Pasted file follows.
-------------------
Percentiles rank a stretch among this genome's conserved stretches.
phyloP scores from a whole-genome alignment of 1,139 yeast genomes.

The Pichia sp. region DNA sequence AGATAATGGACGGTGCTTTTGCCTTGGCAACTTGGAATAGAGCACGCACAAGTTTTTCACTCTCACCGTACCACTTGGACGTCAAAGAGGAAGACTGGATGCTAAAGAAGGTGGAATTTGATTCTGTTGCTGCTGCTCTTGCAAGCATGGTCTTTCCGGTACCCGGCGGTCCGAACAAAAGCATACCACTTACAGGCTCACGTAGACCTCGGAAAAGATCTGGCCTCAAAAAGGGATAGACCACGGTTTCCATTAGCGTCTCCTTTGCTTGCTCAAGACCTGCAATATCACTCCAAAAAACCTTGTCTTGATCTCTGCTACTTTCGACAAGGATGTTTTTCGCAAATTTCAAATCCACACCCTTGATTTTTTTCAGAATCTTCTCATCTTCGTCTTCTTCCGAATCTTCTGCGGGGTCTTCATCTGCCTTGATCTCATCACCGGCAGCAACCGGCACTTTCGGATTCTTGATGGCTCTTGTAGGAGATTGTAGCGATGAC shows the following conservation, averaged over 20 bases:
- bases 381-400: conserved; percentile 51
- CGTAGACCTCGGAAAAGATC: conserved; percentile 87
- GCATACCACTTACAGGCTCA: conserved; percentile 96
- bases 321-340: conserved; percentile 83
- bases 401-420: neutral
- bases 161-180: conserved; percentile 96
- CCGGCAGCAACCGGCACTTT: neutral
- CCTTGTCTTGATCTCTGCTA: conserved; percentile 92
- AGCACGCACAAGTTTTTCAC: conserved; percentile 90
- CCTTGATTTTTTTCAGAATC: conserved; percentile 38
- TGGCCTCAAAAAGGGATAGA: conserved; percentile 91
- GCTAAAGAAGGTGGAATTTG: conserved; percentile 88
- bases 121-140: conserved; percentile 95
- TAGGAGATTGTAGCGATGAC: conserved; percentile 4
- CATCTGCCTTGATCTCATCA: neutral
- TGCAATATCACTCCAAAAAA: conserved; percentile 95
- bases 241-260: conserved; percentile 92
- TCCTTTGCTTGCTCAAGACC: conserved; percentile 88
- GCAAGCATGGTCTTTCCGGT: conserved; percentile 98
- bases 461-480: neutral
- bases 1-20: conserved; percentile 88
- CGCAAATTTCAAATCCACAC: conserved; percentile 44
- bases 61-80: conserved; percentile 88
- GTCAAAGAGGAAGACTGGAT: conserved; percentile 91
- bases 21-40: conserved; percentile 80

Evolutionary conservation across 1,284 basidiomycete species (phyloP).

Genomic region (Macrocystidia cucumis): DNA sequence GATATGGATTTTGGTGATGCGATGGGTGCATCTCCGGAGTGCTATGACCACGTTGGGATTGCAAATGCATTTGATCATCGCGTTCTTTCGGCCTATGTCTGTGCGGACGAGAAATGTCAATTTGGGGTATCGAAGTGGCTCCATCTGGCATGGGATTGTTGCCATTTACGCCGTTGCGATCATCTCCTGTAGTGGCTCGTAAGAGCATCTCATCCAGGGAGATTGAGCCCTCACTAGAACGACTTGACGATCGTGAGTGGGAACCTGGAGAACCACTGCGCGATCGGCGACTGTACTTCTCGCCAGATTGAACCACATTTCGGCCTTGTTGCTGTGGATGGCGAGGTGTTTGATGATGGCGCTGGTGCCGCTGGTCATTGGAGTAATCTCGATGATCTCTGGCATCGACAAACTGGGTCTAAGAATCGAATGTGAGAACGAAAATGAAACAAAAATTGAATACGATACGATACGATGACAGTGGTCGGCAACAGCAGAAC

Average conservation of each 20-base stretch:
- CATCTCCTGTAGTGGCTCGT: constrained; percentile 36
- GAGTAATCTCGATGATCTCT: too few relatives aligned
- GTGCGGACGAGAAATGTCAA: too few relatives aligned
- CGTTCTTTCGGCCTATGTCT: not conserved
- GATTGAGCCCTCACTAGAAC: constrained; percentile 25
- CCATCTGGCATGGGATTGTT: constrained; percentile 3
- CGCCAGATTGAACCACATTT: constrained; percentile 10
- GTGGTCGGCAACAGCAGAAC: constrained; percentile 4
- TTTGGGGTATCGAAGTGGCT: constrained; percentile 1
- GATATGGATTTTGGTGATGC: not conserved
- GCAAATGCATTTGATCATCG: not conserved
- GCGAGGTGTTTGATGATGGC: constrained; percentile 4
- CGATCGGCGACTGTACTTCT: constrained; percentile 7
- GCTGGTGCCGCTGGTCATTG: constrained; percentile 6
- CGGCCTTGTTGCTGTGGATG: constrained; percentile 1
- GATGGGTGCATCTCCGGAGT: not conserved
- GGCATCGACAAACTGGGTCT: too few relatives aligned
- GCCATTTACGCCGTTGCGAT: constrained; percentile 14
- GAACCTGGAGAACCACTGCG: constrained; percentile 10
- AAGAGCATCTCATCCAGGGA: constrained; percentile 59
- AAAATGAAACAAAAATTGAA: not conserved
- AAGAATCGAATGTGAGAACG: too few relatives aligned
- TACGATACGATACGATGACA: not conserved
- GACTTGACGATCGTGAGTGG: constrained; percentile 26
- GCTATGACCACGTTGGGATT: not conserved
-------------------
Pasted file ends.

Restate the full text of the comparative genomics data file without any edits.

Percentiles rank a stretch among this genome's conserved stretches.
phyloP scores from a whole-genome alignment of 1,139 yeast genomes.

The Pichia sp. region DNA sequence AGATAATGGACGGTGCTTTTGCCTTGGCAACTTGGAATAGAGCACGCACAAGTTTTTCACTCTCACCGTACCACTTGGACGTCAAAGAGGAAGACTGGATGCTAAAGAAGGTGGAATTTGATTCTGTTGCTGCTGCTCTTGCAAGCATGGTCTTTCCGGTACCCGGCGGTCCGAACAAAAGCATACCACTTACAGGCTCACGTAGACCTCGGAAAAGATCTGGCCTCAAAAAGGGATAGACCACGGTTTCCATTAGCGTCTCCTTTGCTTGCTCAAGACCTGCAATATCACTCCAAAAAACCTTGTCTTGATCTCTGCTACTTTCGACAAGGATGTTTTTCGCAAATTTCAAATCCACACCCTTGATTTTTTTCAGAATCTTCTCATCTTCGTCTTCTTCCGAATCTTCTGCGGGGTCTTCATCTGCCTTGATCTCATCACCGGCAGCAACCGGCACTTTCGGATTCTTGATGGCTCTTGTAGGAGATTGTAGCGATGAC shows the following conservation, averaged over 20 bases:
- bases 381-400: conserved; percentile 51
- CGTAGACCTCGGAAAAGATC: conserved; percentile 87
- GCATACCACTTACAGGCTCA: conserved; percentile 96
- bases 321-340: conserved; percentile 83
- bases 401-420: neutral
- bases 161-180: conserved; percentile 96
- CCGGCAGCAACCGGCACTTT: neutral
- CCTTGTCTTGATCTCTGCTA: conserved; percentile 92
- AGCACGCACAAGTTTTTCAC: conserved; percentile 90
- CCTTGATTTTTTTCAGAATC: conserved; percentile 38
- TGGCCTCAAAAAGGGATAGA: conserved; percentile 91
- GCTAAAGAAGGTGGAATTTG: conserved; percentile 88
- bases 121-140: conserved; percentile 95
- TAGGAGATTGTAGCGATGAC: conserved; percentile 4
- CATCTGCCTTGATCTCATCA: neutral
- TGCAATATCACTCCAAAAAA: conserved; percentile 95
- bases 241-260: conserved; percentile 92
- TCCTTTGCTTGCTCAAGACC: conserved; percentile 88
- GCAAGCATGGTCTTTCCGGT: conserved; percentile 98
- bases 461-480: neutral
- bases 1-20: conserved; percentile 88
- CGCAAATTTCAAATCCACAC: conserved; percentile 44
- bases 61-80: conserved; percentile 88
- GTCAAAGAGGAAGACTGGAT: conserved; percentile 91
- bases 21-40: conserved; percentile 80

Evolutionary conservation across 1,284 basidiomycete species (phyloP).

Genomic region (Macrocystidia cucumis): DNA sequence GATATGGATTTTGGTGATGCGATGGGTGCATCTCCGGAGTGCTATGACCACGTTGGGATTGCAAATGCATTTGATCATCGCGTTCTTTCGGCCTATGTCTGTGCGGACGAGAAATGTCAATTTGGGGTATCGAAGTGGCTCCATCTGGCATGGGATTGTTGCCATTTACGCCGTTGCGATCATCTCCTGTAGTGGCTCGTAAGAGCATCTCATCCAGGGAGATTGAGCCCTCACTAGAACGACTTGACGATCGTGAGTGGGAACCTGGAGAACCACTGCGCGATCGGCGACTGTACTTCTCGCCAGATTGAACCACATTTCGGCCTTGTTGCTGTGGATGGCGAGGTGTTTGATGATGGCGCTGGTGCCGCTGGTCATTGGAGTAATCTCGATGATCTCTGGCATCGACAAACTGGGTCTAAGAATCGAATGTGAGAACGAAAATGAAACAAAAATTGAATACGATACGATACGATGACAGTGGTCGGCAACAGCAGAAC

Average conservation of each 20-base stretch:
- CATCTCCTGTAGTGGCTCGT: constrained; percentile 36
- GAGTAATCTCGATGATCTCT: too few relatives aligned
- GTGCGGACGAGAAATGTCAA: too few relatives aligned
- CGTTCTTTCGGCCTATGTCT: not conserved
- GATTGAGCCCTCACTAGAAC: constrained; percentile 25
- CCATCTGGCATGGGATTGTT: constrained; percentile 3
- CGCCAGATTGAACCACATTT: constrained; percentile 10
- GTGGTCGGCAACAGCAGAAC: constrained; percentile 4
- TTTGGGGTATCGAAGTGGCT: constrained; percentile 1
- GATATGGATTTTGGTGATGC: not conserved
- GCAAATGCATTTGATCATCG: not conserved
- GCGAGGTGTTTGATGATGGC: constrained; percentile 4
- CGATCGGCGACTGTACTTCT: constrained; percentile 7
- GCTGGTGCCGCTGGTCATTG: constrained; percentile 6
- CGGCCTTGTTGCTGTGGATG: constrained; percentile 1
- GATGGGTGCATCTCCGGAGT: not conserved
- GGCATCGACAAACTGGGTCT: too few relatives aligned
- GCCATTTACGCCGTTGCGAT: constrained; percentile 14
- GAACCTGGAGAACCACTGCG: constrained; percentile 10
- AAGAGCATCTCATCCAGGGA: constrained; percentile 59
- AAAATGAAACAAAAATTGAA: not conserved
- AAGAATCGAATGTGAGAACG: too few relatives aligned
- TACGATACGATACGATGACA: not conserved
- GACTTGACGATCGTGAGTGG: constrained; percentile 26
- GCTATGACCACGTTGGGATT: not conserved